This is good news for victims of Catholic sexual abuse, and not so good news really for the club of pedophilia enablers and obfuscators that is the Roman Catholic Church.
I haven’t seen or read much coverage of this recent refusal of the UK’s Supreme Court to even allow hearing the church’s challenge that clerics are not “akin to employees”, thereby slamming shut the door on a potential way for the Church to avoid compensation claims against the organisation itself rather that single offenders:
Lawyers for the trustees of Portsmouth Roman Catholic Diocesan Trust had appealed against a decision in the court of appeal that they had a duty to compensate a young girl for alleged beatings inflicted by a nun and sexual abuse perpetrated by a priest as long ago as the 1970s – if the facts of the abuse were established.
But in a statement issued this week, the supreme court said it had refused permission to appeal “because the application does not raise an arguable point of law of general public importance”. It believes the issue has now been settled.
Lawyers for the diocese have conceded they cannot take the case to the European court of human rights in Strasbourg and consequently the court of appeal’s ruling becomes definitive.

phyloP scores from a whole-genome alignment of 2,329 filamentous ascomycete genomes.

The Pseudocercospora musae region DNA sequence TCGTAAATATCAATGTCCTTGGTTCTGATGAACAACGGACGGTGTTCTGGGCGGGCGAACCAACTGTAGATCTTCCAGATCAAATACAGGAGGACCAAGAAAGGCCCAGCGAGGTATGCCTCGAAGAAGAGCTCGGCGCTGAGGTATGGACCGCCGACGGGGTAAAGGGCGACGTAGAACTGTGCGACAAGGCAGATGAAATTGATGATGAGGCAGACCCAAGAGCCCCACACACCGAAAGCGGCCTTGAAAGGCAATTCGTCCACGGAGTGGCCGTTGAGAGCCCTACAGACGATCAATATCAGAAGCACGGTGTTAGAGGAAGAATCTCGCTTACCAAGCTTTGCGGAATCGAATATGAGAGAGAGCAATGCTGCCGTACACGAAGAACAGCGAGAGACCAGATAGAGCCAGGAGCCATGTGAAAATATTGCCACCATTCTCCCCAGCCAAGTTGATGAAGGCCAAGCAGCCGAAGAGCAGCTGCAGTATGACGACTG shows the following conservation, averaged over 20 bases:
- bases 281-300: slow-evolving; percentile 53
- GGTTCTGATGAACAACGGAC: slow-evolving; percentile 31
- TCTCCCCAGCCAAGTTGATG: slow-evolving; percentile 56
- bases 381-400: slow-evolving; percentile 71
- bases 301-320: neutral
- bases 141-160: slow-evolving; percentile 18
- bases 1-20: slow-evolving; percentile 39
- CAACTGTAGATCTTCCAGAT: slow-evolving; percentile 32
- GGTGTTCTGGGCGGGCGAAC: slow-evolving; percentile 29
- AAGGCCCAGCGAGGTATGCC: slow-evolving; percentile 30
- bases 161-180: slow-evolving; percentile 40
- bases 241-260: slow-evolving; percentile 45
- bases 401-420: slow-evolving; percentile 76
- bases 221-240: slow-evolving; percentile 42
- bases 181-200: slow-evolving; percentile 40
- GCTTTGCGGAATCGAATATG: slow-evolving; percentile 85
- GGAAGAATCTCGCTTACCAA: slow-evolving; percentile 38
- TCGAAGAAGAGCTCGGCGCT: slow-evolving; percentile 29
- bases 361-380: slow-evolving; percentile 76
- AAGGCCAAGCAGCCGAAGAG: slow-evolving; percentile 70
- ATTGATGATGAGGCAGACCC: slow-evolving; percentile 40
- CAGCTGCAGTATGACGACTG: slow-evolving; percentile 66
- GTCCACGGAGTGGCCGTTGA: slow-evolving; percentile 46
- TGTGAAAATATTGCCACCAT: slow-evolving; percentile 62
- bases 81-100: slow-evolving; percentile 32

The term of contention here is “vicarious liability“:
Vicarious liability is a legal doctrine that assigns liability for an injury to a person who did not cause the injury but who has a particular legal relationship to the person who did act negligently. It is also referred to as imputed Negligence. Legal relationships that can lead to imputed negligence include the relationship between parent and child, Husband and Wife, owner of a vehicle and driver, and employer and employee. Ordinarily the independent negligence of one person is not imputable to another person.
Essentially, the Church really wants to claim that its sex offenders are not its employees, but some kind of sole trader with no connection to the organisation that paid their salaries and supplied them with the robes they wore while getting sucked off by underage teenagers. It is good to know that this legal avenue is now closed to them, at least in Europe.
Commenting on the decision, Keith Porteous Wood, of the National Secular Society, said: “It is hard to exaggerate the importance of this case : it will almost certainly become an international precedent, opening the door to financial liability against the church for tens of thousands of victims of abuse, worldwide.
“Evidence abounds of the shameless lengths to which the church has stooped for decades to evade financial responsibility for widespread abuse of children in its care. To have fought to evade liability for admitted abuse is both morally repugnant and a continuing blatant breach of the church’s obligations under the UN convention on the rights of the child.”
Quoted for truth.